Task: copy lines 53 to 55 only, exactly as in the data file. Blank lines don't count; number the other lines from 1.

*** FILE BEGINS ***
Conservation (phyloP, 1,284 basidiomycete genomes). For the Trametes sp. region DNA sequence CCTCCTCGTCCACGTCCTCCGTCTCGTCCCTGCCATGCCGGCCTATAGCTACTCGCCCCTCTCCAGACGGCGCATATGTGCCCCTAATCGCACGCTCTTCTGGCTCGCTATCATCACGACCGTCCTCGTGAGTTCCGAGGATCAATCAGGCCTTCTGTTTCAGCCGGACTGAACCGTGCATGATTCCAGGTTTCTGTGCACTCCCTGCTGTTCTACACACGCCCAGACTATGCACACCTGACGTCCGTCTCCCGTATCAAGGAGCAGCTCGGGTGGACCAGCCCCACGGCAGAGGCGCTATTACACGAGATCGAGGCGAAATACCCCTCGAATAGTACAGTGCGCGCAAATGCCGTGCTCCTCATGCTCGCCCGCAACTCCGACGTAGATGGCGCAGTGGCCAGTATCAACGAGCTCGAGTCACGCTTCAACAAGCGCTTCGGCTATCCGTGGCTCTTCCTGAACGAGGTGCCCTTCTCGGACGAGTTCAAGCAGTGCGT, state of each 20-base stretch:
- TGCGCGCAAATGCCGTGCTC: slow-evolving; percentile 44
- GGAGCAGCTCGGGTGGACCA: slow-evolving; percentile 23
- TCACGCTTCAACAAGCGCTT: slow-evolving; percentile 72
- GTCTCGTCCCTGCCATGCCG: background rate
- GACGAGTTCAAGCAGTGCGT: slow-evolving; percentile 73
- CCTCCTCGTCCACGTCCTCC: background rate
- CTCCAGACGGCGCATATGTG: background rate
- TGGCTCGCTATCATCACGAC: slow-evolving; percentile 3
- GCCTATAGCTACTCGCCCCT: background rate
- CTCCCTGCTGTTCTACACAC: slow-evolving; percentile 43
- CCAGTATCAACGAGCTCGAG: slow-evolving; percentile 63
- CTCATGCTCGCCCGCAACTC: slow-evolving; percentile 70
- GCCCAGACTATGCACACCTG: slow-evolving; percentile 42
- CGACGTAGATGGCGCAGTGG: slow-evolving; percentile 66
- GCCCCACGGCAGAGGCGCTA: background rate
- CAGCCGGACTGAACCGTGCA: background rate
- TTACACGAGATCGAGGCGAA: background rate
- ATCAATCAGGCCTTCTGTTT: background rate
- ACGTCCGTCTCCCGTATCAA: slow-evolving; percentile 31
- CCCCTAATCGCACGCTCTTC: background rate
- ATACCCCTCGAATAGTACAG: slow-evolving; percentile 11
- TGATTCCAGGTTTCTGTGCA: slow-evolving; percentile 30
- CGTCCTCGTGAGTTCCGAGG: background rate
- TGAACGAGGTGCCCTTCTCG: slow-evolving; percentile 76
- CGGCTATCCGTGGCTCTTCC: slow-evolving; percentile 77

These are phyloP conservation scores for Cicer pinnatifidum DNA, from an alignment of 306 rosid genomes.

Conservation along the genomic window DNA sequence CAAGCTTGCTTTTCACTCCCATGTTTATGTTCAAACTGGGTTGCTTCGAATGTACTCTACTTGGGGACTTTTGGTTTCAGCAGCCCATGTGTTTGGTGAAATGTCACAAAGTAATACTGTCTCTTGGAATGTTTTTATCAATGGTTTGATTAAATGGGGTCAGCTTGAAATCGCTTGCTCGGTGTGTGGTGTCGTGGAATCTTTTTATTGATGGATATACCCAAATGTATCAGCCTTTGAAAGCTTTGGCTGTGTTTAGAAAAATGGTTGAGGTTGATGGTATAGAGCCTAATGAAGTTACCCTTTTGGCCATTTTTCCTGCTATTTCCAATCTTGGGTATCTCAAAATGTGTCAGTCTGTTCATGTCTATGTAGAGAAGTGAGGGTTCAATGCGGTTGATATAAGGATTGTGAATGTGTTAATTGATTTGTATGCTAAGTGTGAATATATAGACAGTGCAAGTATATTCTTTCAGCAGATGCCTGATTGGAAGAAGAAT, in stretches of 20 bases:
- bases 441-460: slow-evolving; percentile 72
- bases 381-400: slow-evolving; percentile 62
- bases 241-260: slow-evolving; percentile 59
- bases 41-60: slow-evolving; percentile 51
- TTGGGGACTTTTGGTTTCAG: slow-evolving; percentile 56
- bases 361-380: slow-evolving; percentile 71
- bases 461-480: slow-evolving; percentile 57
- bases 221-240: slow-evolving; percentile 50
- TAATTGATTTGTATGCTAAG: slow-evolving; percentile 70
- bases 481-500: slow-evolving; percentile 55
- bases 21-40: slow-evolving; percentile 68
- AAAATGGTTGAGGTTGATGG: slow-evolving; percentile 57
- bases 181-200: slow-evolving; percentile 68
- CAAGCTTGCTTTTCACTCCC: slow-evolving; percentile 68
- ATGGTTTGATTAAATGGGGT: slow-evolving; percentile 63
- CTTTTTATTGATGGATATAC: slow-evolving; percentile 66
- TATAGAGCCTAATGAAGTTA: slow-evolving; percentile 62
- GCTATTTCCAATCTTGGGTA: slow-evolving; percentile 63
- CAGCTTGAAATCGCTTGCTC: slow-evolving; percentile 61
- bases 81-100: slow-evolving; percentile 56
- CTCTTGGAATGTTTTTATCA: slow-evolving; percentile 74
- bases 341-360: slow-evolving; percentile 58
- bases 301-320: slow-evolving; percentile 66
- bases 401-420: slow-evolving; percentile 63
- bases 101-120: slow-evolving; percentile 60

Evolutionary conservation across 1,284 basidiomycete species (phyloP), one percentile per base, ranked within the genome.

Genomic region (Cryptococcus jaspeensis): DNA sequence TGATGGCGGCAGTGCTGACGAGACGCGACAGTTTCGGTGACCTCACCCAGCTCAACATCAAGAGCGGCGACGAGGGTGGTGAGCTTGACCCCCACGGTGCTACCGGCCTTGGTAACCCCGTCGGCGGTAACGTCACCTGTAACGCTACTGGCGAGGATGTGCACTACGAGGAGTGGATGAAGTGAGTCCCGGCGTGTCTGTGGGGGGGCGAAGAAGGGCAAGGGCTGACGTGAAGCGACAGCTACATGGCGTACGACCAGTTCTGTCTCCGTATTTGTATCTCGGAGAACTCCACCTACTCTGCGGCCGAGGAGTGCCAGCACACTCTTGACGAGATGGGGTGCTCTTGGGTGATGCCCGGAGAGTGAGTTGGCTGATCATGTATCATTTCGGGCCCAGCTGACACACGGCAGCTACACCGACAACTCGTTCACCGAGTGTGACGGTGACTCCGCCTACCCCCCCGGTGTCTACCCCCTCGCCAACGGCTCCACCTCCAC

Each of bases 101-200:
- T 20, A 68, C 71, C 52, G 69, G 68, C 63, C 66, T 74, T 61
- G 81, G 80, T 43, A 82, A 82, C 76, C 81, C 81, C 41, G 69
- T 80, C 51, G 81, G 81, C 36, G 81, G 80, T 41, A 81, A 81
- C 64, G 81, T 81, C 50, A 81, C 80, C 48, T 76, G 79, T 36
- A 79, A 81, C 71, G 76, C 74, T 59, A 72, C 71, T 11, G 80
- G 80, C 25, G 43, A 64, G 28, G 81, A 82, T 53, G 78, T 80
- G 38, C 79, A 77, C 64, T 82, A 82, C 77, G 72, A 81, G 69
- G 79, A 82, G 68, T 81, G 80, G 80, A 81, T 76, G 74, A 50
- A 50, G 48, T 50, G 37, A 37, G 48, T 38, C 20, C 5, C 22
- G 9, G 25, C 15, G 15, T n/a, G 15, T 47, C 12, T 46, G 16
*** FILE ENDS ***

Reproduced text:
- bases 101-120: slow-evolving; percentile 60

Evolutionary conservation across 1,284 basidiomycete species (phyloP), one percentile per base, ranked within the genome.

Genomic region (Cryptococcus jaspeensis): DNA sequence TGATGGCGGCAGTGCTGACGAGACGCGACAGTTTCGGTGACCTCACCCAGCTCAACATCAAGAGCGGCGACGAGGGTGGTGAGCTTGACCCCCACGGTGCTACCGGCCTTGGTAACCCCGTCGGCGGTAACGTCACCTGTAACGCTACTGGCGAGGATGTGCACTACGAGGAGTGGATGAAGTGAGTCCCGGCGTGTCTGTGGGGGGGCGAAGAAGGGCAAGGGCTGACGTGAAGCGACAGCTACATGGCGTACGACCAGTTCTGTCTCCGTATTTGTATCTCGGAGAACTCCACCTACTCTGCGGCCGAGGAGTGCCAGCACACTCTTGACGAGATGGGGTGCTCTTGGGTGATGCCCGGAGAGTGAGTTGGCTGATCATGTATCATTTCGGGCCCAGCTGACACACGGCAGCTACACCGACAACTCGTTCACCGAGTGTGACGGTGACTCCGCCTACCCCCCCGGTGTCTACCCCCTCGCCAACGGCTCCACCTCCAC